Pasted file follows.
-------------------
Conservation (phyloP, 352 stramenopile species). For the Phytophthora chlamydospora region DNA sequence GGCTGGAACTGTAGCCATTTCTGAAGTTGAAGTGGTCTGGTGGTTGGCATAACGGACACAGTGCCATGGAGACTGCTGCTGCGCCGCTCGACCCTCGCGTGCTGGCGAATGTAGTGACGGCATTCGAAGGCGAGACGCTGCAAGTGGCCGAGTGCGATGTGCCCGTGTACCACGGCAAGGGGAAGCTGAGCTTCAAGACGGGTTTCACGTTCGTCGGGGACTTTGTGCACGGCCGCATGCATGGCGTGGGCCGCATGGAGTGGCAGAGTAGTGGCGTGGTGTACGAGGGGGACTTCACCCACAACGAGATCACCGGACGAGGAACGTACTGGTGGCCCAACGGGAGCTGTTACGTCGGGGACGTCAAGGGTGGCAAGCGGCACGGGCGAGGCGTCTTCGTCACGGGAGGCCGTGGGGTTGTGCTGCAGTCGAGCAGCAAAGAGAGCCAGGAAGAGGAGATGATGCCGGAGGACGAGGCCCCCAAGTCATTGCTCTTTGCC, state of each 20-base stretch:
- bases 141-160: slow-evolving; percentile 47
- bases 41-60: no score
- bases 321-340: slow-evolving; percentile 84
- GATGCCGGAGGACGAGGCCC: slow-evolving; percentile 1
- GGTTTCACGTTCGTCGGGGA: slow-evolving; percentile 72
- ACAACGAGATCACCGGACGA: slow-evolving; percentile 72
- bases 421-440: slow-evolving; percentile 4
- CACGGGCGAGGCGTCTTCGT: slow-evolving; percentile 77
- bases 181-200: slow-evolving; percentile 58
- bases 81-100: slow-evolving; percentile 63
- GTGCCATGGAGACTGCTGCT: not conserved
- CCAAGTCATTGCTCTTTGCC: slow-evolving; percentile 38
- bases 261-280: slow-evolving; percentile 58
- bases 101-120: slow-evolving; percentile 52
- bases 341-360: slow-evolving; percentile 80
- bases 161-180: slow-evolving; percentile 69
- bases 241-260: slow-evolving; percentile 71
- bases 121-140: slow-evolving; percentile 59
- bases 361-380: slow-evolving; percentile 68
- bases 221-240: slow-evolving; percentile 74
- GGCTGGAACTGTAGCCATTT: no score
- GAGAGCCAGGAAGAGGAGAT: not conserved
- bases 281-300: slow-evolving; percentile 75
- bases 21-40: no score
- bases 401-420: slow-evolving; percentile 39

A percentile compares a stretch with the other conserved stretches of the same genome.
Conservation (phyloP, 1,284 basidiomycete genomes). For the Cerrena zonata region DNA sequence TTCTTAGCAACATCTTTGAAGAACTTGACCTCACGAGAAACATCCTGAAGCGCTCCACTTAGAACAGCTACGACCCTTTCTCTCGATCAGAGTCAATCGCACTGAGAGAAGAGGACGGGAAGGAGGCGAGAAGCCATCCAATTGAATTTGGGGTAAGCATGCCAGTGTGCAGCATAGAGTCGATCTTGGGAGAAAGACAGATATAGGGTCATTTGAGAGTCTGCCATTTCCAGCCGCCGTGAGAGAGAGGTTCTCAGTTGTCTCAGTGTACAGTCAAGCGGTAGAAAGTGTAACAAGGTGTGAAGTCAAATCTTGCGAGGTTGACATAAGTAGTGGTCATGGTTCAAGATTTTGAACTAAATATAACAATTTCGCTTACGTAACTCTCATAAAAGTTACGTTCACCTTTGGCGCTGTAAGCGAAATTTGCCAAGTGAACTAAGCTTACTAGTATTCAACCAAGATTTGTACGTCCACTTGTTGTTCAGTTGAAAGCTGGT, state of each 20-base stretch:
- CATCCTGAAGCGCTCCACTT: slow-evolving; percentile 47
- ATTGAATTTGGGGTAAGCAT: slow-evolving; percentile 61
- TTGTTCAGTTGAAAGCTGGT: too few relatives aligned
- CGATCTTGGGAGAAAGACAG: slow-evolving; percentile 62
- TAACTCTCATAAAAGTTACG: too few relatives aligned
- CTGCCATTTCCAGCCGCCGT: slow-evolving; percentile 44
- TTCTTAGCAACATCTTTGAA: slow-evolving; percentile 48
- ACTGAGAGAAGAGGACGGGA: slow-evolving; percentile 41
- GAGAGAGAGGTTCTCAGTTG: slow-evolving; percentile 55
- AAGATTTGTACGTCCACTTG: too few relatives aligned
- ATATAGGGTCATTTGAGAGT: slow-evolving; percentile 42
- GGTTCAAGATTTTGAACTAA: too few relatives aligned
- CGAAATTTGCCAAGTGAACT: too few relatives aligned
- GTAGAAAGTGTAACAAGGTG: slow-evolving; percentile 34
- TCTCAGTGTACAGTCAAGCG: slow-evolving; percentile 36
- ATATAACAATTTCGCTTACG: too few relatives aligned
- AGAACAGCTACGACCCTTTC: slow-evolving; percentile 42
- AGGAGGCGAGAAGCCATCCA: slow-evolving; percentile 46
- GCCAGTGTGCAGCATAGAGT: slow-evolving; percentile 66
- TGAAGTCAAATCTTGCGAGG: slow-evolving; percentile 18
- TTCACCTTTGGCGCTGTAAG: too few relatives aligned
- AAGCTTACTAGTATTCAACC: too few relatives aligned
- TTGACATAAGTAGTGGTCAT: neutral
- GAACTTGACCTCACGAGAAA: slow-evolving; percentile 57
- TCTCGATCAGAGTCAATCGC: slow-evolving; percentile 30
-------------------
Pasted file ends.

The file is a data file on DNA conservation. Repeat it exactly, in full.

Conservation (phyloP, 352 stramenopile species). For the Phytophthora chlamydospora region DNA sequence GGCTGGAACTGTAGCCATTTCTGAAGTTGAAGTGGTCTGGTGGTTGGCATAACGGACACAGTGCCATGGAGACTGCTGCTGCGCCGCTCGACCCTCGCGTGCTGGCGAATGTAGTGACGGCATTCGAAGGCGAGACGCTGCAAGTGGCCGAGTGCGATGTGCCCGTGTACCACGGCAAGGGGAAGCTGAGCTTCAAGACGGGTTTCACGTTCGTCGGGGACTTTGTGCACGGCCGCATGCATGGCGTGGGCCGCATGGAGTGGCAGAGTAGTGGCGTGGTGTACGAGGGGGACTTCACCCACAACGAGATCACCGGACGAGGAACGTACTGGTGGCCCAACGGGAGCTGTTACGTCGGGGACGTCAAGGGTGGCAAGCGGCACGGGCGAGGCGTCTTCGTCACGGGAGGCCGTGGGGTTGTGCTGCAGTCGAGCAGCAAAGAGAGCCAGGAAGAGGAGATGATGCCGGAGGACGAGGCCCCCAAGTCATTGCTCTTTGCC, state of each 20-base stretch:
- bases 141-160: slow-evolving; percentile 47
- bases 41-60: no score
- bases 321-340: slow-evolving; percentile 84
- GATGCCGGAGGACGAGGCCC: slow-evolving; percentile 1
- GGTTTCACGTTCGTCGGGGA: slow-evolving; percentile 72
- ACAACGAGATCACCGGACGA: slow-evolving; percentile 72
- bases 421-440: slow-evolving; percentile 4
- CACGGGCGAGGCGTCTTCGT: slow-evolving; percentile 77
- bases 181-200: slow-evolving; percentile 58
- bases 81-100: slow-evolving; percentile 63
- GTGCCATGGAGACTGCTGCT: not conserved
- CCAAGTCATTGCTCTTTGCC: slow-evolving; percentile 38
- bases 261-280: slow-evolving; percentile 58
- bases 101-120: slow-evolving; percentile 52
- bases 341-360: slow-evolving; percentile 80
- bases 161-180: slow-evolving; percentile 69
- bases 241-260: slow-evolving; percentile 71
- bases 121-140: slow-evolving; percentile 59
- bases 361-380: slow-evolving; percentile 68
- bases 221-240: slow-evolving; percentile 74
- GGCTGGAACTGTAGCCATTT: no score
- GAGAGCCAGGAAGAGGAGAT: not conserved
- bases 281-300: slow-evolving; percentile 75
- bases 21-40: no score
- bases 401-420: slow-evolving; percentile 39

A percentile compares a stretch with the other conserved stretches of the same genome.
Conservation (phyloP, 1,284 basidiomycete genomes). For the Cerrena zonata region DNA sequence TTCTTAGCAACATCTTTGAAGAACTTGACCTCACGAGAAACATCCTGAAGCGCTCCACTTAGAACAGCTACGACCCTTTCTCTCGATCAGAGTCAATCGCACTGAGAGAAGAGGACGGGAAGGAGGCGAGAAGCCATCCAATTGAATTTGGGGTAAGCATGCCAGTGTGCAGCATAGAGTCGATCTTGGGAGAAAGACAGATATAGGGTCATTTGAGAGTCTGCCATTTCCAGCCGCCGTGAGAGAGAGGTTCTCAGTTGTCTCAGTGTACAGTCAAGCGGTAGAAAGTGTAACAAGGTGTGAAGTCAAATCTTGCGAGGTTGACATAAGTAGTGGTCATGGTTCAAGATTTTGAACTAAATATAACAATTTCGCTTACGTAACTCTCATAAAAGTTACGTTCACCTTTGGCGCTGTAAGCGAAATTTGCCAAGTGAACTAAGCTTACTAGTATTCAACCAAGATTTGTACGTCCACTTGTTGTTCAGTTGAAAGCTGGT, state of each 20-base stretch:
- CATCCTGAAGCGCTCCACTT: slow-evolving; percentile 47
- ATTGAATTTGGGGTAAGCAT: slow-evolving; percentile 61
- TTGTTCAGTTGAAAGCTGGT: too few relatives aligned
- CGATCTTGGGAGAAAGACAG: slow-evolving; percentile 62
- TAACTCTCATAAAAGTTACG: too few relatives aligned
- CTGCCATTTCCAGCCGCCGT: slow-evolving; percentile 44
- TTCTTAGCAACATCTTTGAA: slow-evolving; percentile 48
- ACTGAGAGAAGAGGACGGGA: slow-evolving; percentile 41
- GAGAGAGAGGTTCTCAGTTG: slow-evolving; percentile 55
- AAGATTTGTACGTCCACTTG: too few relatives aligned
- ATATAGGGTCATTTGAGAGT: slow-evolving; percentile 42
- GGTTCAAGATTTTGAACTAA: too few relatives aligned
- CGAAATTTGCCAAGTGAACT: too few relatives aligned
- GTAGAAAGTGTAACAAGGTG: slow-evolving; percentile 34
- TCTCAGTGTACAGTCAAGCG: slow-evolving; percentile 36
- ATATAACAATTTCGCTTACG: too few relatives aligned
- AGAACAGCTACGACCCTTTC: slow-evolving; percentile 42
- AGGAGGCGAGAAGCCATCCA: slow-evolving; percentile 46
- GCCAGTGTGCAGCATAGAGT: slow-evolving; percentile 66
- TGAAGTCAAATCTTGCGAGG: slow-evolving; percentile 18
- TTCACCTTTGGCGCTGTAAG: too few relatives aligned
- AAGCTTACTAGTATTCAACC: too few relatives aligned
- TTGACATAAGTAGTGGTCAT: neutral
- GAACTTGACCTCACGAGAAA: slow-evolving; percentile 57
- TCTCGATCAGAGTCAATCGC: slow-evolving; percentile 30